I’d like to remind Daniela Marini of the Picklebric Co-op that homeowners in low-density neighborhoods are growing weary of being accused of white privilege, fear and discrimination, as she was quoted as saying in the Daily Camera. Even more amusing is that these accusations are mostly generated from young white people.
Jan Trussell’s column got it exactly right: A vocal, self-selected group of activists is coercing City Council into granting them a special privilege — at the expense of residents in every existing neighborhood of Boulder. The co-op advocates’ resort to name-calling and labeling is unhelpful. But the biggest problem is that City Council is swallowing the co-op story whole, without asking critical questions:
Why are we creating something that will have very little benefit in terms of affordable housing, yet will put still more pressure on middle-class housing availability? Why do we need to define umpteen different types of co-op all at once? Why not start with a single model that everyone can understand, a real ownership co-op, instead of experimenting with untried concepts like so-called “rental co-ops”? Continue reading “Boulder Weekly: Co-op Conundrum”
The following article has been submitted to the Daily Camera as a Guest Opinion. Update (9/13/16): The Daily Camera has rejected Jan’s submission! Update (9/22/16): But the Boulder Weekly has published it as: The Six Million Dollar Question on Co-ops!
It’s becoming quite clear co-op advocates can’t come up with better arguments other than referring to those of us that disagree with their proposals as rich, white, wealthy, privileged NIMBY classists. Now we can add the amusing new phrase of being “nefariously financially motivated.”
I would like to remind Michael Rush, author of that captivating judgmental guest opinion in favor of co-ops on 09/08/2016, that the Progressive homeowners in question are not wicked, evil, wealthy elitists. The wealthy here in Boulder don’t have to worry about large co-op rentals moving in next to them. Co-ops activists are specifically targeting the most affordable low to medium density neighborhoods in Boulder located on the Hill, Goss Grove, Martin Acres, among others.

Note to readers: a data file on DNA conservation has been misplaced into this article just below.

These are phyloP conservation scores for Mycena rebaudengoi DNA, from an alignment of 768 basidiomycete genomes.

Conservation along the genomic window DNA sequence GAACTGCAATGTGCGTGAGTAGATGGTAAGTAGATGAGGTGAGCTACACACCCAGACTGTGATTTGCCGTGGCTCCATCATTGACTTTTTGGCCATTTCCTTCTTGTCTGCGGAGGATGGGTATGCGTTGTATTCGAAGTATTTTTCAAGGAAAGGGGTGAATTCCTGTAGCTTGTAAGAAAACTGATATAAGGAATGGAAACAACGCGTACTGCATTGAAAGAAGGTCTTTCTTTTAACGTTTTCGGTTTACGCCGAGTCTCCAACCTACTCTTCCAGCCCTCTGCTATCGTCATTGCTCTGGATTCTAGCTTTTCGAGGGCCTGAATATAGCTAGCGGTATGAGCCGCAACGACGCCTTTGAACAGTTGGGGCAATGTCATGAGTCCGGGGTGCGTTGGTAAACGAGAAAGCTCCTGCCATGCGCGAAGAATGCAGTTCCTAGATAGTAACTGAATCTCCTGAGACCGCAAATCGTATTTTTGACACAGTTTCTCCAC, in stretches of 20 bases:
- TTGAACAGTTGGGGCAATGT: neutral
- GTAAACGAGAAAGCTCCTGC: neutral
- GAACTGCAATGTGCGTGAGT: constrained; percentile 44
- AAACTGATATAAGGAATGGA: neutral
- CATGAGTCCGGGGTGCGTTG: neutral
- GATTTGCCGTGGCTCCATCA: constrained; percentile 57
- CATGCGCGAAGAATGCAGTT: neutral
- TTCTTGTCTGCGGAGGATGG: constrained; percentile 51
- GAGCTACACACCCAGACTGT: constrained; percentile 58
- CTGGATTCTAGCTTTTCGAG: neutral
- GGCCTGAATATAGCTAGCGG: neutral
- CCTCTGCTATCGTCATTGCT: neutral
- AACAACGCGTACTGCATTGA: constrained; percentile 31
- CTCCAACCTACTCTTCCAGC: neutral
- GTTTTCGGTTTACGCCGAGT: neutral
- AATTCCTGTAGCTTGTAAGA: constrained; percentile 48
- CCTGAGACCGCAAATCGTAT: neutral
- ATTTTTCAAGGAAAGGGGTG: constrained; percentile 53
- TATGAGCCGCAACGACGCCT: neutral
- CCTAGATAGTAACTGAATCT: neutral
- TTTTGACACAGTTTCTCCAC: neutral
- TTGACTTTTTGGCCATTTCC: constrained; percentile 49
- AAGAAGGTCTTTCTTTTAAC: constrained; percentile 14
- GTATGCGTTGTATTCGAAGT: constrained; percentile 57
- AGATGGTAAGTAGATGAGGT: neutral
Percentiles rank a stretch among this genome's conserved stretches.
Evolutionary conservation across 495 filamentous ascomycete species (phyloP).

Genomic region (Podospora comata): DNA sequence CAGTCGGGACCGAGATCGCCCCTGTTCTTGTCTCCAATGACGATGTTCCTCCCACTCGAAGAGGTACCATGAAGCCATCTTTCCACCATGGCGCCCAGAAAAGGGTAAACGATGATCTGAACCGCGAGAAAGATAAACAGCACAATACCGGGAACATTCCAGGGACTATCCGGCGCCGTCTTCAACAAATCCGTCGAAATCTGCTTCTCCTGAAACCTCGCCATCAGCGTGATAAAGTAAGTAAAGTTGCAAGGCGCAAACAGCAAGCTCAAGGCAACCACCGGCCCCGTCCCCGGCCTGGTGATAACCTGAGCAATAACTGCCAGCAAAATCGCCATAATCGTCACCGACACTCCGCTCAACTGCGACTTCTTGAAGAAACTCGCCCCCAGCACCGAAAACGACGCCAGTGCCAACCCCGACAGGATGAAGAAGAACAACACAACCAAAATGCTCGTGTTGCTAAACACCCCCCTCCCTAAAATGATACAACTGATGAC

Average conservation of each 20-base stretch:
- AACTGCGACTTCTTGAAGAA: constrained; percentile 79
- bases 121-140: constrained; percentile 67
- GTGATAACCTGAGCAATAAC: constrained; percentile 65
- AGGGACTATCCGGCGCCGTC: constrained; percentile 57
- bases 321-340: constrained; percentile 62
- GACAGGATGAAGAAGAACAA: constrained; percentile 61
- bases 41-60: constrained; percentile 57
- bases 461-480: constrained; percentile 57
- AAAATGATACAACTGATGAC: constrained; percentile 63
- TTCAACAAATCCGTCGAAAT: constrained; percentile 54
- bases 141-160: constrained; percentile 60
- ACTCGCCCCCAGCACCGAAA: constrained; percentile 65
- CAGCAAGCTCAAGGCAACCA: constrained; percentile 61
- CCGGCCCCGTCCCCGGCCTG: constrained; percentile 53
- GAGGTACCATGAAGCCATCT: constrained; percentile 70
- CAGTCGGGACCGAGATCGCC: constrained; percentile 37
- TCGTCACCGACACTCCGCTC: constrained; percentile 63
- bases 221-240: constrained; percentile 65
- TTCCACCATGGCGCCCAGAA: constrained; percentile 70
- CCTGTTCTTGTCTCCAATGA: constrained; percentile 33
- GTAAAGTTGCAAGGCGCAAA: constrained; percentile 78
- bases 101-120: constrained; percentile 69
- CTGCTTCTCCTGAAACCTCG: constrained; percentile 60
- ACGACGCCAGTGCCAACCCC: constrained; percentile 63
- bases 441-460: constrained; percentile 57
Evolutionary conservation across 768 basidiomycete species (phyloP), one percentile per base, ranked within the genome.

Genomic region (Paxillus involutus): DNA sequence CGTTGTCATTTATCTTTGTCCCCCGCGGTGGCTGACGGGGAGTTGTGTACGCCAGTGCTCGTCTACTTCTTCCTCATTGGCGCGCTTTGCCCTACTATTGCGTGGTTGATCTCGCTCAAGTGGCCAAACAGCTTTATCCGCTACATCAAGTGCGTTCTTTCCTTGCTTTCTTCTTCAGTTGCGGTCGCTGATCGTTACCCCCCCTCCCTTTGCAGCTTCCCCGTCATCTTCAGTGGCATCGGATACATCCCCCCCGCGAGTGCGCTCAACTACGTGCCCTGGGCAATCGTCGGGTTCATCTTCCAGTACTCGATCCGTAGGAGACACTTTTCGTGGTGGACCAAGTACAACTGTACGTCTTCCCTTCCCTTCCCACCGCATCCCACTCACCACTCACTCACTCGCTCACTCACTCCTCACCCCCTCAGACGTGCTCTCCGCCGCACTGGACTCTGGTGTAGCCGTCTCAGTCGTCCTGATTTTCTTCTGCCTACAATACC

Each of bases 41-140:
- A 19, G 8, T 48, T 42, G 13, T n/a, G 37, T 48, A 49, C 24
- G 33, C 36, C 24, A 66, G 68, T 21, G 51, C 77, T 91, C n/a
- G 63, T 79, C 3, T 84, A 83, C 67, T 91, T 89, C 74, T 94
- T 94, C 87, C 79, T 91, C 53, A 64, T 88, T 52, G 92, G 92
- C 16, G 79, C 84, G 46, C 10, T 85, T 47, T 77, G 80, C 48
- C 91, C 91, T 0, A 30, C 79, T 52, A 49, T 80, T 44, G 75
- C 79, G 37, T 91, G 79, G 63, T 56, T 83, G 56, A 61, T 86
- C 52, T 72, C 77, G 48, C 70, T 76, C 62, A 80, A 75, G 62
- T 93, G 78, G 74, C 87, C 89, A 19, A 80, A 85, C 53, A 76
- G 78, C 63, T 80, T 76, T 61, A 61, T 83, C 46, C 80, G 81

Yes Michael, most of us purchased homes in Boulder to live in them, not to make a killing on the market. We poured our life savings into them because we wished to put down roots here in Boulder. One of the primary motivators people like myself chose detached homes in areas zoned for low to medium density use was because we wanted to get away from exactly what you’re proposing. Continue reading “Jan Trussell: Co-op advocates resort to name-calling”
This article has been submitted to the Daily Camera as a Guest Opinion, but the Daily Camera has so far refused to publish it.
A Boulder pro-growth advocate regularly tweets, “If you love your City, you should build more of it.”
That’s like saying, “If you love your 15 children, have 15 more. If you love candy bars, eat hundreds.”
Analogies aside, the tweeter’s perspective seems at odds with the reality of our finite world and ecosystem. My field was science. Science everywhere confirms finite limits of: resources, amount of carbon our atmosphere can handle, and the population a bioregion can sustain.
The tweeter’s attitude reminds me of the anti-science fringe wing of Congress, which doesn’t accept science or facts. More disturbingly, Boulder government demonstrates a similar disregard for facts and limits. Our City government refuses to say how many more people they plan to draw to Boulder. The “silence from the top,” is deafening.
No wonder citizens are uneasy. We look to our civic leaders, but hear only the policy equivalent of “More, more, more!” Continue reading “Stacey Goldfarb: Boulder Government, Wake Up!”
Another national YIMBY reporter accepts the co-op advocates story at face value: Boulder, Colorado’s Picklebric show why expensive cities need group housing.
At least he found one quote for the opposing viewpoint, unlike the Daily Camera:
It wasn’t a question of whether the house was properly managed, anyway, neighbor Steven Meier wrote in the Camera, so much as the sheer number of people: “High-density boarding houses are simply incompatible with single-family residential neighborhoods. Nobody cares whether the occupants of the over-occupied boarding house have democratic meetings or are ruled by an authoritarian matriarch. The problem is the number of people per square yard, the temporary nature of most of the occupants, and the hostel/airbnb-like operation, that is most troubling to the neighbors.”
And he found a wonderful quote from the Boulder City Attorney:
“We’ve purposely not enforced because overoccupancy serves a purpose,” City Attorney Tom Carr told the Daily Camera.
Source: Boulder, Colorado’s Picklebric show why expensive cities need group housing – slate.com